Sunday, September 26, 2010

mochi making

Habe-san had all the WWOOFers over for mochi making and a barbecue to celebrate the first day of autumn. Habe-san lives up the road from Tsuji house and they were the first Nou En farmers we helped out last year. We still work for them often and in return they have made us part of their family. I think that most WWOOFers who get to know them come to think of them as grandparents, they are that welcoming and generous.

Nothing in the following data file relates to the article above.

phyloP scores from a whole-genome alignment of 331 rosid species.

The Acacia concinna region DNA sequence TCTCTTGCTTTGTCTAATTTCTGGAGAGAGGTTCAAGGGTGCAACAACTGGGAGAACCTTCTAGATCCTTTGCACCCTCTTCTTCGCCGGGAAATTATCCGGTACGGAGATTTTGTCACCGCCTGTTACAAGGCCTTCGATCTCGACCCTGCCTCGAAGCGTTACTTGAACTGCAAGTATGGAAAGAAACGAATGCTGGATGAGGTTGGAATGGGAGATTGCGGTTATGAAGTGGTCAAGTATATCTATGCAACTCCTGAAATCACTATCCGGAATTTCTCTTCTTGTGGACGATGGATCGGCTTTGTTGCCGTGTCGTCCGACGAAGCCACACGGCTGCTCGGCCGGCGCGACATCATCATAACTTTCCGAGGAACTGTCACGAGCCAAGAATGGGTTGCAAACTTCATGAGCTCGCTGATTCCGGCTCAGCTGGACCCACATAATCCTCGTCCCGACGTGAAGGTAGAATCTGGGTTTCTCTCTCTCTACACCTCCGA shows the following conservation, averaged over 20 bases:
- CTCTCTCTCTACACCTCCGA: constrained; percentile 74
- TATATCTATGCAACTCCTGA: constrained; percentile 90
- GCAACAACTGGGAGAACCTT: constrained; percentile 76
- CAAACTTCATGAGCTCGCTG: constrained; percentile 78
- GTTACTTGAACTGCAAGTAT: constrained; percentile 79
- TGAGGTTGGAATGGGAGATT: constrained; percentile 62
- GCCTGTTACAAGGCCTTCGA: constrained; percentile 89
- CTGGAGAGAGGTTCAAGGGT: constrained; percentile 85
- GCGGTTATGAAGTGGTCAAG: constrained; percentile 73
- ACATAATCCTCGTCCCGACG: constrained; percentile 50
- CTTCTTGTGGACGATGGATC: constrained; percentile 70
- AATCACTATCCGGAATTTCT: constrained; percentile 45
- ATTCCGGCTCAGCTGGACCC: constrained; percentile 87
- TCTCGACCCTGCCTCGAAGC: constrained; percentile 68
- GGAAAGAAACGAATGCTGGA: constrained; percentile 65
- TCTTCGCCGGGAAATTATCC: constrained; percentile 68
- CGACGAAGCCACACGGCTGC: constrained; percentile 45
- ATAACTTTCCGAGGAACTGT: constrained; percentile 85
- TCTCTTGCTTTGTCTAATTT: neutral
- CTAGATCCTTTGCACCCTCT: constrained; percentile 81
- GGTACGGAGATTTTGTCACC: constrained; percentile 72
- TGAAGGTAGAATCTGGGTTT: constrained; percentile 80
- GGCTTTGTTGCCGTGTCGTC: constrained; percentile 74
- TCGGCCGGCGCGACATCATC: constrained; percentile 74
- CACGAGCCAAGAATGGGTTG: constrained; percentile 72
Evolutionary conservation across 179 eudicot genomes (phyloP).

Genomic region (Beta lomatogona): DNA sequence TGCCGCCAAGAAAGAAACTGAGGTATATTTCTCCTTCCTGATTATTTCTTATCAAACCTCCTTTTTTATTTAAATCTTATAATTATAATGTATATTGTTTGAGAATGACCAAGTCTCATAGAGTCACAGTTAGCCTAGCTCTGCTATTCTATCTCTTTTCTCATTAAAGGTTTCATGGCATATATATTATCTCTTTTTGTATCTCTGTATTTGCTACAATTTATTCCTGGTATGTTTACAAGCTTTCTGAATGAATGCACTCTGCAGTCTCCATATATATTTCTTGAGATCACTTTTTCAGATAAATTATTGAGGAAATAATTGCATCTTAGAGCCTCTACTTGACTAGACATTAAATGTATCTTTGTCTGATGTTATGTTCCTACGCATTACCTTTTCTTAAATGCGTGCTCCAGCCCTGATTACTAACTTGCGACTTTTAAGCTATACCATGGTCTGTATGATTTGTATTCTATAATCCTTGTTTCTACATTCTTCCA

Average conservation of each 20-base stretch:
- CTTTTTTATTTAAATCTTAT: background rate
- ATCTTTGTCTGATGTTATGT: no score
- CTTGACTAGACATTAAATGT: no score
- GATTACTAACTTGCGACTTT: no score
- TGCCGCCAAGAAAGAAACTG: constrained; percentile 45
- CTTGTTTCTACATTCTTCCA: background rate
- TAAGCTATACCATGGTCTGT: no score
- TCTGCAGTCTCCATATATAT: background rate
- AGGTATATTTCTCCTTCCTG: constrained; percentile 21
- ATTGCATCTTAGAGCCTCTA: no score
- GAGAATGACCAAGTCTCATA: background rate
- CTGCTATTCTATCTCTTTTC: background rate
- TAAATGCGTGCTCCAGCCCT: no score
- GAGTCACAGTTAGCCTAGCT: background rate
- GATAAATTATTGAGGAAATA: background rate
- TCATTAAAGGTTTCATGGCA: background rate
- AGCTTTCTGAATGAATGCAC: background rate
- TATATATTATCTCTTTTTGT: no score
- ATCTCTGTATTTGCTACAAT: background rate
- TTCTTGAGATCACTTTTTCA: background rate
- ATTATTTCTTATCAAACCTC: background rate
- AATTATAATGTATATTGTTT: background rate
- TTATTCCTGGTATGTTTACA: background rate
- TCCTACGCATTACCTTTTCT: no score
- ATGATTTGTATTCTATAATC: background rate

So for those of you who don't know, mochi is pounded rice paste made from special glutinous rice. The rice is steamed, placed into a hollowed out stump, and whacked a hundred times or so with a big hammer until it becomes smooth and taffy-like. As you can see in the video, it's a two person job. It can become a wrapping for anko (sweetened bean paste) to make Japanese sweets, or it can be left to cool in various shapes. Then it can be toasted until it's puffy and melty inside and put into soup, or seasoned with a little sweetened soy sauce. It's totally bland but strangely addictive.